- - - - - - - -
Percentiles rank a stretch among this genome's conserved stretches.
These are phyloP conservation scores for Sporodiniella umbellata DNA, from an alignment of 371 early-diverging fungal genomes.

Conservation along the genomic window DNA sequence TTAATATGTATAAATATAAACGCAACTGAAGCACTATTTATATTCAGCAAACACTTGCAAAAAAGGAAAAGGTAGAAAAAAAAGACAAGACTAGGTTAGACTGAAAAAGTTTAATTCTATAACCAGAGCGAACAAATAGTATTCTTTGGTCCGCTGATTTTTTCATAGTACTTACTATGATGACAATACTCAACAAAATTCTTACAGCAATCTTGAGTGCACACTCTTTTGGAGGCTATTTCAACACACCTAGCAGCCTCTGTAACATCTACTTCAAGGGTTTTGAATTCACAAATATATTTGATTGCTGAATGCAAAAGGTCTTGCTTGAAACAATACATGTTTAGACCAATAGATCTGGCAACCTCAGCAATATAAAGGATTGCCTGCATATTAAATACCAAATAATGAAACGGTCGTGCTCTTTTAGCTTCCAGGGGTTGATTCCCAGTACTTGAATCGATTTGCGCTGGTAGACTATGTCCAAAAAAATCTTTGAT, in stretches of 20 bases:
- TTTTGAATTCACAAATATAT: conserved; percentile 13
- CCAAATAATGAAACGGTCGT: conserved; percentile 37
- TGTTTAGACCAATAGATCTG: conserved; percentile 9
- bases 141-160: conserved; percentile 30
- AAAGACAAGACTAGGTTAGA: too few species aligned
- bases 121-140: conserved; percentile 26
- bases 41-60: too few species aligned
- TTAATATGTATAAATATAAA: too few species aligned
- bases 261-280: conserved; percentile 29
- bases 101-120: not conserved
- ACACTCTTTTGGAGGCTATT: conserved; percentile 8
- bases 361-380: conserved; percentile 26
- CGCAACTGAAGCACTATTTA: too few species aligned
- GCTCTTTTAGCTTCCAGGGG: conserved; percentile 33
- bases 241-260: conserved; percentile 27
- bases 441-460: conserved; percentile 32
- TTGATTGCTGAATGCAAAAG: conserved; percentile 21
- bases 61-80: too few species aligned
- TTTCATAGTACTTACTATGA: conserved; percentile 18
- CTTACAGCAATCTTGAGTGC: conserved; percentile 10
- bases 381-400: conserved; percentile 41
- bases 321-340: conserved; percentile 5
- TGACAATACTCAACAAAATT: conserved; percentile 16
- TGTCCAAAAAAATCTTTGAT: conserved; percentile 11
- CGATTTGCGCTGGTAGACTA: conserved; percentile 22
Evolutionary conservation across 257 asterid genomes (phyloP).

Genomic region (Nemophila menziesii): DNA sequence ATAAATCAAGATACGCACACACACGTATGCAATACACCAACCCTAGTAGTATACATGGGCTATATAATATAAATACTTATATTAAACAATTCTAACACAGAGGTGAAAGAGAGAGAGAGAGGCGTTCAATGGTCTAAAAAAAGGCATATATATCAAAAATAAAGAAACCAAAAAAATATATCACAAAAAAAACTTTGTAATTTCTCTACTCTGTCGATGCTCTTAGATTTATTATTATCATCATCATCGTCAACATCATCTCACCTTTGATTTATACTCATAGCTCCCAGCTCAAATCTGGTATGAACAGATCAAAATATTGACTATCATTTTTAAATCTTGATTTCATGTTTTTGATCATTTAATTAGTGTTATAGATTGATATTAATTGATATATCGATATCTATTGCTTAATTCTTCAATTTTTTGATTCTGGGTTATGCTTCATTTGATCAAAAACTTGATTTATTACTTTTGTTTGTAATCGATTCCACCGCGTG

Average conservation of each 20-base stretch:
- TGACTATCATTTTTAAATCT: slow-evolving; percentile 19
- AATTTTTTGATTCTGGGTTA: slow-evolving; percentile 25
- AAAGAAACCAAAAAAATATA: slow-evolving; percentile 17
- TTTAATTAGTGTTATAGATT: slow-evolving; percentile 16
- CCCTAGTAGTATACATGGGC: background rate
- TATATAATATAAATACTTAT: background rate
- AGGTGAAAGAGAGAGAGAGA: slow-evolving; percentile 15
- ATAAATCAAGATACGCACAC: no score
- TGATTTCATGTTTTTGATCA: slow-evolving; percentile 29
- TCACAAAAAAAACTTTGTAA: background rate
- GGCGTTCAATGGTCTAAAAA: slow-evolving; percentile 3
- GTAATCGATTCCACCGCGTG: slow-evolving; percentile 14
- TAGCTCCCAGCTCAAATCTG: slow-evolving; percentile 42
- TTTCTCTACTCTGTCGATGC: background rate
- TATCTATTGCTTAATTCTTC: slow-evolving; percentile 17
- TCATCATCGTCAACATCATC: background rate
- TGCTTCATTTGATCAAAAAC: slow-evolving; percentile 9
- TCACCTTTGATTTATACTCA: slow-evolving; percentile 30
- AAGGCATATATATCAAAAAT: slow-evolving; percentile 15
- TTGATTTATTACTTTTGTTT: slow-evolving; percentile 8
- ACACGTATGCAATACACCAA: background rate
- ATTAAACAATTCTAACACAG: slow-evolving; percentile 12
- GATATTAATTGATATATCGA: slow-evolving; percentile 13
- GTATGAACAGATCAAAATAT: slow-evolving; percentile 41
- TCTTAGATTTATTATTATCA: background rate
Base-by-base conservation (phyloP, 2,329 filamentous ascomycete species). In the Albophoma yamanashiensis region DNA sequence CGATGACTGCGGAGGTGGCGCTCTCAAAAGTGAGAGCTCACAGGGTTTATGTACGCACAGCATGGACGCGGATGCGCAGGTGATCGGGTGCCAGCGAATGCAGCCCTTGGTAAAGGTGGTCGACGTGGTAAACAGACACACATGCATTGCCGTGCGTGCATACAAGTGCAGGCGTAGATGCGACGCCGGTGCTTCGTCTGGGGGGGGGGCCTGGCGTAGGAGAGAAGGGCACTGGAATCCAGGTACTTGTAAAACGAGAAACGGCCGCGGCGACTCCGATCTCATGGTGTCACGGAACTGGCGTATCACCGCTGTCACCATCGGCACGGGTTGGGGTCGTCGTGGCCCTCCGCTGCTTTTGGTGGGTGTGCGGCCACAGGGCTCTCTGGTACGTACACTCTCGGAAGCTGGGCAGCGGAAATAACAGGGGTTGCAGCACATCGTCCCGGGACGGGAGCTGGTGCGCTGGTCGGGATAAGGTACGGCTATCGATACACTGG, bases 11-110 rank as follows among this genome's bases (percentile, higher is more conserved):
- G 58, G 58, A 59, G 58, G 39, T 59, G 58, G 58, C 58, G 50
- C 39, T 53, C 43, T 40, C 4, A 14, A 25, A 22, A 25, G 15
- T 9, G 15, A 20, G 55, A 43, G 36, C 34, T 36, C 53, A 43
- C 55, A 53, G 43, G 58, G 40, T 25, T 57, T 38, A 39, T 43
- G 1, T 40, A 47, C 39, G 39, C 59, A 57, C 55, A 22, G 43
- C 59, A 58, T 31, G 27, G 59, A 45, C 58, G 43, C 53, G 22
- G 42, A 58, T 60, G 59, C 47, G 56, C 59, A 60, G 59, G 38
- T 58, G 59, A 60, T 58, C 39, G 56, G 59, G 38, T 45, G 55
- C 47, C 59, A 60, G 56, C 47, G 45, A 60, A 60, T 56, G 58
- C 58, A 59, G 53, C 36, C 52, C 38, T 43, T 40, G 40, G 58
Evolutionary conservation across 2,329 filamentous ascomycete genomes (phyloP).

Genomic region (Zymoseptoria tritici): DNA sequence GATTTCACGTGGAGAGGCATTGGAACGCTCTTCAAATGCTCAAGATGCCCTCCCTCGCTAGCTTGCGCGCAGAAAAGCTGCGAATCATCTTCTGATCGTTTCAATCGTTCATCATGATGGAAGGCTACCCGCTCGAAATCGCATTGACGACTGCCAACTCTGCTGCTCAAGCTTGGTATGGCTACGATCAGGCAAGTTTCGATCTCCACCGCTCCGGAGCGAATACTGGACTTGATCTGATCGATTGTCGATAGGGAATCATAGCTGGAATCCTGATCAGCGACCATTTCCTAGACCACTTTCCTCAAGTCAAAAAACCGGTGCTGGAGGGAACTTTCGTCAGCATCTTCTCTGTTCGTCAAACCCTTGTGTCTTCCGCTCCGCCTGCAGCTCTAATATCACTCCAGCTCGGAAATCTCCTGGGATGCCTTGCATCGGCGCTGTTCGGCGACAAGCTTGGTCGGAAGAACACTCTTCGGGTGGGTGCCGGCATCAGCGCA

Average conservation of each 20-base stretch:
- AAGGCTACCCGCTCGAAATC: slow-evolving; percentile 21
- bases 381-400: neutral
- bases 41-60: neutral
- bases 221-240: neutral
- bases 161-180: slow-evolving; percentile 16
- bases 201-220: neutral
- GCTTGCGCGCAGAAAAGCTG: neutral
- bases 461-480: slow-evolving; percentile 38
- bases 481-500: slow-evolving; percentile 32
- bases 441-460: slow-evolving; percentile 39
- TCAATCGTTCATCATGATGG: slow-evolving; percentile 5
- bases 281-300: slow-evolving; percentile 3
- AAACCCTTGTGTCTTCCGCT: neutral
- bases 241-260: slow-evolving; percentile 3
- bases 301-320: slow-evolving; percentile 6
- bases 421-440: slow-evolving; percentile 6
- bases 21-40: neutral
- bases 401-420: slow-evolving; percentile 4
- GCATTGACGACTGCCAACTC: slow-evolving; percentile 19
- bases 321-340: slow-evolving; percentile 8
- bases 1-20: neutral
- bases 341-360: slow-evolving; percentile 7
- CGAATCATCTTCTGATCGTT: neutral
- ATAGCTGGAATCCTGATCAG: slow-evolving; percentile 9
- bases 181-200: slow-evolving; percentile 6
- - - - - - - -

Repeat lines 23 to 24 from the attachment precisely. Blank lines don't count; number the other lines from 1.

- CTTACAGCAATCTTGAGTGC: conserved; percentile 10
- bases 381-400: conserved; percentile 41